Environmental considerations deserve more consideration than they got in the 1950s; nobody wants to set the Cuyahoga River set on fire again. But the nexus of grotesquely complicated regulations and legal liabilities that were set up in the late 1960s and early 1970s is literally a menace to civilization. Just as the Holy Roman Empire was completely unable to have the Industrial Revolution for which it was otherwise well set up until the internal tariffs and feudal property ownership were dismantled, so the U.S. and indeed the world will miss out on huge future advances because of the delays and exorbitant costs imposed by the environmental/legal nexus.
Half a century of poverty may be an underestimate of the costs this will produce. China is already eating our lunch; it will be much more able to do so if we handicap ourselves by this means (China will of course sign all sorts of treaties promising to combat global warming, protect endangered species and clean the air; it just won’t abide by them, treating them as it does all its other obligations.) For geopolitical reasons as well as for our own living standards the environmental/legal nexus must go, or the loss of U.S. living standards and freedom may be permanent.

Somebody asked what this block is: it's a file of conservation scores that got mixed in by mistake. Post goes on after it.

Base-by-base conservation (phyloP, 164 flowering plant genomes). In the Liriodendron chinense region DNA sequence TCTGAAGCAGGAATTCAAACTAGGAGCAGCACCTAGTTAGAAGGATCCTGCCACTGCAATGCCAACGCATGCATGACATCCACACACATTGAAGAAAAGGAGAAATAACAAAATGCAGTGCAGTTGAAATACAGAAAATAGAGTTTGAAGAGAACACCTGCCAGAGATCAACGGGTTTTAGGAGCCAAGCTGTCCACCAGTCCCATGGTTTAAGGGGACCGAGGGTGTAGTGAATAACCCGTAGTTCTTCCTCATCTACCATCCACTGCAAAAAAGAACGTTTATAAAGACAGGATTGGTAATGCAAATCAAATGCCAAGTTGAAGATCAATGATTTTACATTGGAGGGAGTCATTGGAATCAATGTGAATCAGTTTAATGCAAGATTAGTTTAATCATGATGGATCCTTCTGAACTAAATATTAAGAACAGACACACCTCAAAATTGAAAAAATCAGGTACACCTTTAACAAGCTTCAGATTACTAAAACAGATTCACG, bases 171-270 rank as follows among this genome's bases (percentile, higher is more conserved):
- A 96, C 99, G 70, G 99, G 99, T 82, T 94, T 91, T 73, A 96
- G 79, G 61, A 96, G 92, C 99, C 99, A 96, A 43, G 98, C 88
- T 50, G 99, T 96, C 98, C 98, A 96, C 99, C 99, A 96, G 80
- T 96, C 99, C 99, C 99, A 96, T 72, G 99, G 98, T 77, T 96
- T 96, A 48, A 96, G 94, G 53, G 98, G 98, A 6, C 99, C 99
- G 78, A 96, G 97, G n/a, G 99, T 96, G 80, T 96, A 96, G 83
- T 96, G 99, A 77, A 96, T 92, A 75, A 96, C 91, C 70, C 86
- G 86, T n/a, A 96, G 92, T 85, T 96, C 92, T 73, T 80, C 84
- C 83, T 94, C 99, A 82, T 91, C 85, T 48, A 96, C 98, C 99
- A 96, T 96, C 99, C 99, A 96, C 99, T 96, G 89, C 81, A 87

(The Bear’s Lair is a weekly column that is intended to appear each Monday, an appropriately gloomy day of the week. Its rationale is that the proportion of “sell” recommendations put out by Wall Street houses remains far below that of “buy” recommendations. Accordingly, investors have an excess of positive information and very little negative information. The column thus takes the ursine view of life and the market, in the hope that it may be usefully different from what investors see elsewhere.)